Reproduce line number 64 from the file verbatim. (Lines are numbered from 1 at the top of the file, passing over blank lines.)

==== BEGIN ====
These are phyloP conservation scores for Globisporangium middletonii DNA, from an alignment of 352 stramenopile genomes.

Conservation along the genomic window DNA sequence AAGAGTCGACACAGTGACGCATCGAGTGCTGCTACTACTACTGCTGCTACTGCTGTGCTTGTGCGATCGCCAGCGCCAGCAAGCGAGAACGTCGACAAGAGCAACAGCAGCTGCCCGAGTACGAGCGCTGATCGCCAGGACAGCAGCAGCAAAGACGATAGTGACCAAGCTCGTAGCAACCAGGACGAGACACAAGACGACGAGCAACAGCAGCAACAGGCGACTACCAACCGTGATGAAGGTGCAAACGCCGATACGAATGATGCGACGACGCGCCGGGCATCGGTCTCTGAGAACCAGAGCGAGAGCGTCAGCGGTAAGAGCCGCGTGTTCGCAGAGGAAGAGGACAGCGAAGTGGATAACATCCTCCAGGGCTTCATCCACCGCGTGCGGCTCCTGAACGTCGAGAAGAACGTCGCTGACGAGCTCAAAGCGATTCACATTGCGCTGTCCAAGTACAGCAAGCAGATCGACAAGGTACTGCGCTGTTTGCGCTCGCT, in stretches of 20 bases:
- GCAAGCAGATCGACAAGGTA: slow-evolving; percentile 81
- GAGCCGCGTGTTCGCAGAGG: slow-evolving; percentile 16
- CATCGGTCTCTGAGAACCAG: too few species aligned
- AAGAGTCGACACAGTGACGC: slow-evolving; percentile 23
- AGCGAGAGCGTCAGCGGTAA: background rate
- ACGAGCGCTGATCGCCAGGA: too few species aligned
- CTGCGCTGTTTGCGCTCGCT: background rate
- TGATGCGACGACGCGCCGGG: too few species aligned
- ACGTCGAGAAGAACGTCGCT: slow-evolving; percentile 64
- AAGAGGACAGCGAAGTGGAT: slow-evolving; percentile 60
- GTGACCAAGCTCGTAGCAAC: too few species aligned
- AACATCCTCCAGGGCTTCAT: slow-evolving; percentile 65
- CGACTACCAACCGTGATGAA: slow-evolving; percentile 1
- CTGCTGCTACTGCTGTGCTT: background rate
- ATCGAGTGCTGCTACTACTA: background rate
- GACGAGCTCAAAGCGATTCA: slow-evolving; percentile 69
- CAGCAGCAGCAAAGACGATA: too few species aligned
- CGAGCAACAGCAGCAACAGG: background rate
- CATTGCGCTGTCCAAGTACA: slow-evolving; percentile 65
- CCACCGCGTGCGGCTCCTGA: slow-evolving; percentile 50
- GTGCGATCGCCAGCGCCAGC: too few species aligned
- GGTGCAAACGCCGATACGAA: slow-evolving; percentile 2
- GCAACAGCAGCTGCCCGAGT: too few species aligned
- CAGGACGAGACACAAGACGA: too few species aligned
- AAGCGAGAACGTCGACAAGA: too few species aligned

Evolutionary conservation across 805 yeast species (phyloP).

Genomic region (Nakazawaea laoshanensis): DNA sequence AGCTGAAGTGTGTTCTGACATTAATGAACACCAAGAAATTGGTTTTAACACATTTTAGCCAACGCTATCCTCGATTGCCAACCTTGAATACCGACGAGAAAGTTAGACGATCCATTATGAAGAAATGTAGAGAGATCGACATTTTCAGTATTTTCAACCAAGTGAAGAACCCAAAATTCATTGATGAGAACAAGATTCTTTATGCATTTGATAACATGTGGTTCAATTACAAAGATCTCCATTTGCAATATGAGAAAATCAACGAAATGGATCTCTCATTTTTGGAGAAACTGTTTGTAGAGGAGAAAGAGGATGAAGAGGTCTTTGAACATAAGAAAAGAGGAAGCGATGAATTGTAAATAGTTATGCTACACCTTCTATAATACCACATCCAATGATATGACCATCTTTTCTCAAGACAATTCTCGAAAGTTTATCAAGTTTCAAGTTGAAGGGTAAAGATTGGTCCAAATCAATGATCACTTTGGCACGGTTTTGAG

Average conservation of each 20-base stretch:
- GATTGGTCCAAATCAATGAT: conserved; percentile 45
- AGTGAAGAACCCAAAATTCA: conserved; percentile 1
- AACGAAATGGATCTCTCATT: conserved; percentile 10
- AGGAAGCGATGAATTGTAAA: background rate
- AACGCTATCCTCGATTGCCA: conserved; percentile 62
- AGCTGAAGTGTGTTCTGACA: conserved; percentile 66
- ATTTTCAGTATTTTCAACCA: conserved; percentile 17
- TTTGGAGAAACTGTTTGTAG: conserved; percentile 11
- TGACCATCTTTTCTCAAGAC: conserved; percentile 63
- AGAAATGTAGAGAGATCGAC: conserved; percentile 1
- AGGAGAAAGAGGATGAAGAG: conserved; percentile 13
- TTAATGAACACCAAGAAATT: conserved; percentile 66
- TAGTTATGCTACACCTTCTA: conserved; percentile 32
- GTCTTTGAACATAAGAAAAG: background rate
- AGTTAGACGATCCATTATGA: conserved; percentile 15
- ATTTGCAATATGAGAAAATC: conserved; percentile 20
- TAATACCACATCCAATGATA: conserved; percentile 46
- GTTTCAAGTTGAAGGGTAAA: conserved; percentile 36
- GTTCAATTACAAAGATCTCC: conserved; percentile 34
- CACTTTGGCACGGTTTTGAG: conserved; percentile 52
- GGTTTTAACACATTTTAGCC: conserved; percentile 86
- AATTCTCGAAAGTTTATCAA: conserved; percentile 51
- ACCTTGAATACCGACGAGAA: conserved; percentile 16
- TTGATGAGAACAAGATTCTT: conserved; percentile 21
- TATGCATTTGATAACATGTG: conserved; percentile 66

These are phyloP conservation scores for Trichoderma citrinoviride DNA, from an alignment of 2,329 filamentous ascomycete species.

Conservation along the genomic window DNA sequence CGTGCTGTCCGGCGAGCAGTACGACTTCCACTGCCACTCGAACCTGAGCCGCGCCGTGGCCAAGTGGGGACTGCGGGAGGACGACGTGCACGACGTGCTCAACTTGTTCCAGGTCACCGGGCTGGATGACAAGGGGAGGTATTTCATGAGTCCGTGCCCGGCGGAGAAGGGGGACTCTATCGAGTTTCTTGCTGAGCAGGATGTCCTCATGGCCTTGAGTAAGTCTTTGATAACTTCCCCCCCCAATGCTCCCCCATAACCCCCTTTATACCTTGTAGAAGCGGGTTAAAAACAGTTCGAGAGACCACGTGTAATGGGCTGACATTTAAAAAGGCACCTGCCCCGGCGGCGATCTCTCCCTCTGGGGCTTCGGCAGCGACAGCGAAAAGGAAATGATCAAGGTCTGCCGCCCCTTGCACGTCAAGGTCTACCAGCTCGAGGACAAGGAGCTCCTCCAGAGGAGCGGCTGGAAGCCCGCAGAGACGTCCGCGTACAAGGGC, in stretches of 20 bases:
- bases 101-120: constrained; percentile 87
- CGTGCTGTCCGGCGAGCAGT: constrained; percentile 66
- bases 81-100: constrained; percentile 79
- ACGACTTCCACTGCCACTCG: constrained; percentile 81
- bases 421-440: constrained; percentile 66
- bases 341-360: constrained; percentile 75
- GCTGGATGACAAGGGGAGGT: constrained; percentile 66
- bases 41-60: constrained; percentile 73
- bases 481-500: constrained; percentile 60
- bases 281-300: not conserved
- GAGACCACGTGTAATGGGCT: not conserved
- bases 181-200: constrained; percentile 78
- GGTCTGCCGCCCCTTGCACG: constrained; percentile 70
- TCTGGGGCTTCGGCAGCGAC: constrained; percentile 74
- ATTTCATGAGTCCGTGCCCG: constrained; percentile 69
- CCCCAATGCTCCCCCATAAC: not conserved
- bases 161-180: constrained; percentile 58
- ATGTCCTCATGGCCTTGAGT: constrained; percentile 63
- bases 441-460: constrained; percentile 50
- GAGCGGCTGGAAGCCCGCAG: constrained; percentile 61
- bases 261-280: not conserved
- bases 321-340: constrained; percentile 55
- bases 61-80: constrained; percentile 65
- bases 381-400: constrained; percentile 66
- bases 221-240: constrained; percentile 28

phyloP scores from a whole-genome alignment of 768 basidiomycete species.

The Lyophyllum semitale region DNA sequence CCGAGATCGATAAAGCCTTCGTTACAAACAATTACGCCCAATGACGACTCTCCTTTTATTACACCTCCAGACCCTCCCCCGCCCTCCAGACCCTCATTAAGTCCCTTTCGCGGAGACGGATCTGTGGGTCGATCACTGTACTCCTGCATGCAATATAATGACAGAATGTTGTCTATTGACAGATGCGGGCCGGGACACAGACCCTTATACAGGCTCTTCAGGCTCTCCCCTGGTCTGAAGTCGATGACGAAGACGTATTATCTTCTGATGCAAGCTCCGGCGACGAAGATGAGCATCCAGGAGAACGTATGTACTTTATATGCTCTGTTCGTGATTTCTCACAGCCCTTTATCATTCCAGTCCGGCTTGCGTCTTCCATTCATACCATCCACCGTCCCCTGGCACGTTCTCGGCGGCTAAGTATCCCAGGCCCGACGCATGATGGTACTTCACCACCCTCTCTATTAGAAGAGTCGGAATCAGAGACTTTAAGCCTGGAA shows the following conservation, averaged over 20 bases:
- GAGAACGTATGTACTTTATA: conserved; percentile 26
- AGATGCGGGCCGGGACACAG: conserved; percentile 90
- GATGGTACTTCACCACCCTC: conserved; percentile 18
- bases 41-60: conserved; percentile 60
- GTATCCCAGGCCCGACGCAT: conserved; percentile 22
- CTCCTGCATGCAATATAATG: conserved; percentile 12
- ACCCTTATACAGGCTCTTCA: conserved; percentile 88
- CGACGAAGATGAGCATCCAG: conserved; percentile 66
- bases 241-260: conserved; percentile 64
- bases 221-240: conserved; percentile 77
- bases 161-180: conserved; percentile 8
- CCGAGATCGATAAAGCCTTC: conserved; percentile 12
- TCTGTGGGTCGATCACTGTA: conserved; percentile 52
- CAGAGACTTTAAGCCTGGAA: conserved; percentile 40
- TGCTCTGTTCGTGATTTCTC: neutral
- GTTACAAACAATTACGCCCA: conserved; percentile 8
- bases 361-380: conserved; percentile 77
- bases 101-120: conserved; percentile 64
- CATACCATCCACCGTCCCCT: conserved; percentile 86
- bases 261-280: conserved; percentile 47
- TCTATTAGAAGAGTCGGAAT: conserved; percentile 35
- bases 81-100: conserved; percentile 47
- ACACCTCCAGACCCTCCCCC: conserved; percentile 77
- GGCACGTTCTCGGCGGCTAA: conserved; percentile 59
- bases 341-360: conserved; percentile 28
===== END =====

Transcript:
- GCTGGATGACAAGGGGAGGT: constrained; percentile 66